PRODUCTS/USES
THE FORESTS
MAPLE RESOURCES
FUN STUFF
GENERAL



An Introduction to Sugaring

Throughout the northeastern US and eastern Canada, the term "sugaring" is often used to describe all of the activities associated with the production of maple syrup. The term is even used to describe the season of the year (from mid-February to mid-April) when the sap of the sugar maple is collected and boiled to create that delicate confection.

The Maple Region

The commercial product of maple syrup only occurs in the northeastern US and eastern Canada, within the natural range of the sugar maple. Other species of maple will produce sap, which can be made into maple syrup (black maple and red maple are also commonly tapped), but sugar maple sap generally has the highest sugar content and yields the most maple syrup, per gallon of sap boiled.

Weather patterns also play a critical role in the production of maple syrup. Maple trees only produce commercial quantities of sap in regions where, during late winter and early spring, freezing nights (250 F or below) are followed by warm days (400 F or above). The science behind sap flow is complex, but as maple trees begin to warm-up on these pleasant spring days, pressure builds within the tree, and sap is literally forced from any small wound or tap-hole in the tree. In Vermont, the conditions are often right for the sap to "run", or flow, from mid-February to mid-April, but during this period "sap runs" (the period of time when the sap actually drips from the tree) may only occur five or six times. Depending on the weather, "sap runs" can last from a few hours to several days.


Maple Sap Production

The size and complexity of "sugaring" operations varies greatly throughout the maple industry, but the basic process of harvesting sap from maple trees (tapping) is common to all. Trees that are twelve inches in diameter and larger are selected for tapping. Shallow holes are drilled, into which metal or plastic taps are firmly seated. Years ago, wooden or metal buckets would have been hung on these "spouts", and once filled, would have been "gathered" into tanks on horse-drawn sleds and transported to the "sugarhouse". Some "sugar makers" still use metal buckets, and gather sap by hand, but it is much more common to see plastic tubing used to transport sap directly from the tree to the sugarhouse or a storage tank.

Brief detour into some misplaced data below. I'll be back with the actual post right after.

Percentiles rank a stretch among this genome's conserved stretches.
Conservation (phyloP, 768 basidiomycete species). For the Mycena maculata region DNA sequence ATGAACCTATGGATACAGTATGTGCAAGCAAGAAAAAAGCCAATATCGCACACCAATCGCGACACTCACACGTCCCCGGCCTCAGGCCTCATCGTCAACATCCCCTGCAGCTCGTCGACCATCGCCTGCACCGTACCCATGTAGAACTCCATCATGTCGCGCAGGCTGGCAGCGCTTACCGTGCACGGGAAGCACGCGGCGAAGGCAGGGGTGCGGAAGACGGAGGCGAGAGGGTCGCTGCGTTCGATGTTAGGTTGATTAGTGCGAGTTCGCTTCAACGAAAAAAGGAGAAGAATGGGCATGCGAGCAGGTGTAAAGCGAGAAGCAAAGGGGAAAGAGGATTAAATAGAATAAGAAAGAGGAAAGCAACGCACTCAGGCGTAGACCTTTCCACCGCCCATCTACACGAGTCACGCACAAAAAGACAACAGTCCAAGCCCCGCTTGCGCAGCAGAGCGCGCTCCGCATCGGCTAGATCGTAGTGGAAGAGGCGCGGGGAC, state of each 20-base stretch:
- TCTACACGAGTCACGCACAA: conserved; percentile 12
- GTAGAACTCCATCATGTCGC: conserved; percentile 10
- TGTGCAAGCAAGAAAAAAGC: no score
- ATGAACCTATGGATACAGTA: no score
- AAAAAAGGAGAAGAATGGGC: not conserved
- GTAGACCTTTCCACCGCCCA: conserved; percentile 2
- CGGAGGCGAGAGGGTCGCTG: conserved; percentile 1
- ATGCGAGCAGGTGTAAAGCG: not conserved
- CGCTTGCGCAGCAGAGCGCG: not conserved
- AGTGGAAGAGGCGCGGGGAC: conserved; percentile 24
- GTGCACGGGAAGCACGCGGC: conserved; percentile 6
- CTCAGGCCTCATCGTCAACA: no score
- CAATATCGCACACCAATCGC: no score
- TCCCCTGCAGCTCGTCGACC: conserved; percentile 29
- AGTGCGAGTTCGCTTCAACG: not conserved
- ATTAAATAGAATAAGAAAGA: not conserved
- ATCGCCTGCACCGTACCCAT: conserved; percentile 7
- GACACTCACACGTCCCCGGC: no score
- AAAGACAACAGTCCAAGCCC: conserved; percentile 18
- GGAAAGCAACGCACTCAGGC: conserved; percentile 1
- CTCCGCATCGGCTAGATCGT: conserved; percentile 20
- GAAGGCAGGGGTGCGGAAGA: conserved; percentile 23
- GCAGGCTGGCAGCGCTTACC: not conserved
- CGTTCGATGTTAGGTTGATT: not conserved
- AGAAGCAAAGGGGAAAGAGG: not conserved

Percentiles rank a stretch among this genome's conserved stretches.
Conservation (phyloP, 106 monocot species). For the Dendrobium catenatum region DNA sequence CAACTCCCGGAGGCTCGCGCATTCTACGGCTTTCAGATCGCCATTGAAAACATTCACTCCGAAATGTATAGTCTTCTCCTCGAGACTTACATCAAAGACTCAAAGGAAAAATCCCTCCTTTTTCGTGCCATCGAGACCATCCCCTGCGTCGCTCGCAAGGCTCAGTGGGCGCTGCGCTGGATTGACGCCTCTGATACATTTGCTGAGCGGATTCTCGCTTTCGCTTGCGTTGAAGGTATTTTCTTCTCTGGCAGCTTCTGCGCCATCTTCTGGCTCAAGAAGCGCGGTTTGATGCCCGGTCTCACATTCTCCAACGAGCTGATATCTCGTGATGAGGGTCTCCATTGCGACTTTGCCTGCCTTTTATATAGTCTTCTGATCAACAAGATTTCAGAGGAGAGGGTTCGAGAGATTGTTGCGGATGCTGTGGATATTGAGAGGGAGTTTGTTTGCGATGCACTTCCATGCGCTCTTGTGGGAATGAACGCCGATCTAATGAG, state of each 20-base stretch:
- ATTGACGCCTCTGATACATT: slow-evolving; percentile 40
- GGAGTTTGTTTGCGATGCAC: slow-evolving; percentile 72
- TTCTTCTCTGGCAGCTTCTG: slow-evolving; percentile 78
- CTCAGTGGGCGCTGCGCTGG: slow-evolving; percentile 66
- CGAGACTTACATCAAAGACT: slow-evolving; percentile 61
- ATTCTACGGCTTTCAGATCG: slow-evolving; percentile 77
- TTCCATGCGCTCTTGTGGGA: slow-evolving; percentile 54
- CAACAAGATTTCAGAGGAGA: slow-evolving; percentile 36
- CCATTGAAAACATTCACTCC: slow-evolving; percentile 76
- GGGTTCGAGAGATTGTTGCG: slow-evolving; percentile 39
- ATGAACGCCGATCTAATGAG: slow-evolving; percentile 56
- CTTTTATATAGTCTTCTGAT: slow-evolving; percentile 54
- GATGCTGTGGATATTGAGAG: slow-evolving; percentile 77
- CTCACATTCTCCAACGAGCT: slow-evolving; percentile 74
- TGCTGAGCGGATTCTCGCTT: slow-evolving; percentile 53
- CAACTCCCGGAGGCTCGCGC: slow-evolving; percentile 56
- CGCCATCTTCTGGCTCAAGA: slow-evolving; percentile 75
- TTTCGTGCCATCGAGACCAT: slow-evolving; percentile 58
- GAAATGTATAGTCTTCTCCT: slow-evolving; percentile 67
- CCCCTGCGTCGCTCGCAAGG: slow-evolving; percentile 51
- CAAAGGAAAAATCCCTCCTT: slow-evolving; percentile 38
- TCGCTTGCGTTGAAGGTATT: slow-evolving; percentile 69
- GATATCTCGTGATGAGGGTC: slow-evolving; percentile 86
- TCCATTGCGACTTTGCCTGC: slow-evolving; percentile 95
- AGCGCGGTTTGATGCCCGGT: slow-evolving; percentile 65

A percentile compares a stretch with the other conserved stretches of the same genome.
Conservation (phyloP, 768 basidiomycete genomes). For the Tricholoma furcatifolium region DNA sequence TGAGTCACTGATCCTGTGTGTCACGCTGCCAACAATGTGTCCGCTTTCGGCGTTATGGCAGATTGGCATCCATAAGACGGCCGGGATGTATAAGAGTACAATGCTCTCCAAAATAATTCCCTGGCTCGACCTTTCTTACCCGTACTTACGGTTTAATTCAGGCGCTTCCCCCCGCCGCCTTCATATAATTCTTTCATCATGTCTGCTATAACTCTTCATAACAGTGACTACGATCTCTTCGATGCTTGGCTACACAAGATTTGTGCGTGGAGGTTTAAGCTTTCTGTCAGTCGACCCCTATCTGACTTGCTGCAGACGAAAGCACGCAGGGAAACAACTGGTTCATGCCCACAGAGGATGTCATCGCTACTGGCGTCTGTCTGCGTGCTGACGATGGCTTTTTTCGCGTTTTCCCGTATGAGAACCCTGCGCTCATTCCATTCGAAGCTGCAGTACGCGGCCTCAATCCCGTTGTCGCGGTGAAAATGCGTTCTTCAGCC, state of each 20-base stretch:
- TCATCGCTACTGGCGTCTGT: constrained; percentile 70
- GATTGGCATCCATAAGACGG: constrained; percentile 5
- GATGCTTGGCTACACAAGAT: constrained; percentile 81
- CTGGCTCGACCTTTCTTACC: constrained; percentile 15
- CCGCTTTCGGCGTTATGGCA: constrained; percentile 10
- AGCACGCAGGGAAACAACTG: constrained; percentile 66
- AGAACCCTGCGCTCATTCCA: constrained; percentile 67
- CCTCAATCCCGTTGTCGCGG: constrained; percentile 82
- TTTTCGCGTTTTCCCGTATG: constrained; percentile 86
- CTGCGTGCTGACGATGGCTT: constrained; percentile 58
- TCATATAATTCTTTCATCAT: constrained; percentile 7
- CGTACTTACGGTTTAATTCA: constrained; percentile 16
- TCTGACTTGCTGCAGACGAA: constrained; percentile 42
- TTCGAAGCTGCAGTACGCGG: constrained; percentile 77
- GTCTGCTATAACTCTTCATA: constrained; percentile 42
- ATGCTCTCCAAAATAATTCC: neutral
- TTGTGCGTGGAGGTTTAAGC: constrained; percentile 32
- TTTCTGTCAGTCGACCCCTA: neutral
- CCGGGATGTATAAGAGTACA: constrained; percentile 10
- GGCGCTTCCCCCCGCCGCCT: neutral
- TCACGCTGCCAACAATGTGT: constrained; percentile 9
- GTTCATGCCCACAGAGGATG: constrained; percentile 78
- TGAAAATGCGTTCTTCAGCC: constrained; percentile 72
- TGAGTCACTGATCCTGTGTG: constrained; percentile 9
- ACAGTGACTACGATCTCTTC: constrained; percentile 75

Making Maple Syrup

Maple sap, as produced by the tree, is mostly water. To produce maple syrup, a large amount of this water must be boiled-off and the sugars concentrated. An often-used rule of thumb states that roughly 40 gallons of sap is required to produce just one gallon of maple syrup.

Early settlers often used iron kettles hung over a wood fire to boil sap, but over the years, specially designed maple "evaporators" or were developed to increase the speed and efficiency of the boiling rocess. The evaporator uses an enclosed firebox, or "arch" and large, flat pans with flues (deep channels or flutes in the bottom of the pan) to increase the heat exchange area and speed the rate of evaporation. Wood has traditionally been used to fuel maple evaporators, and is still used by a great many sugarmakers. However, other fuels such as oil and propane or natural gas are increasingly common. Today's sugarmakers continue to employ new and innovative technologies to improve the efficiency of the boiling process. Evaporator designs are constantly changing to make better use of energy and to speed th boiling process. Many sugarmakers are also adopting new technologies, such as reverse osmosis (the process of partially concentrating sap by passing it through a membrane through which water molecules will pass, but sugars will not).

Sap is boiled until it reaches the required density for maple syrup. The syrup is then "drawn-off" into a stainless steel pail, or other container, for a final check of density, filtering and bottling or canning. A sample of each batch of syrup is also taken and assigned a maple syrup grade, based on its color and flavor. Once packed in retail or wholesale containers, properly graded and labeled, the syrup is ready for sale.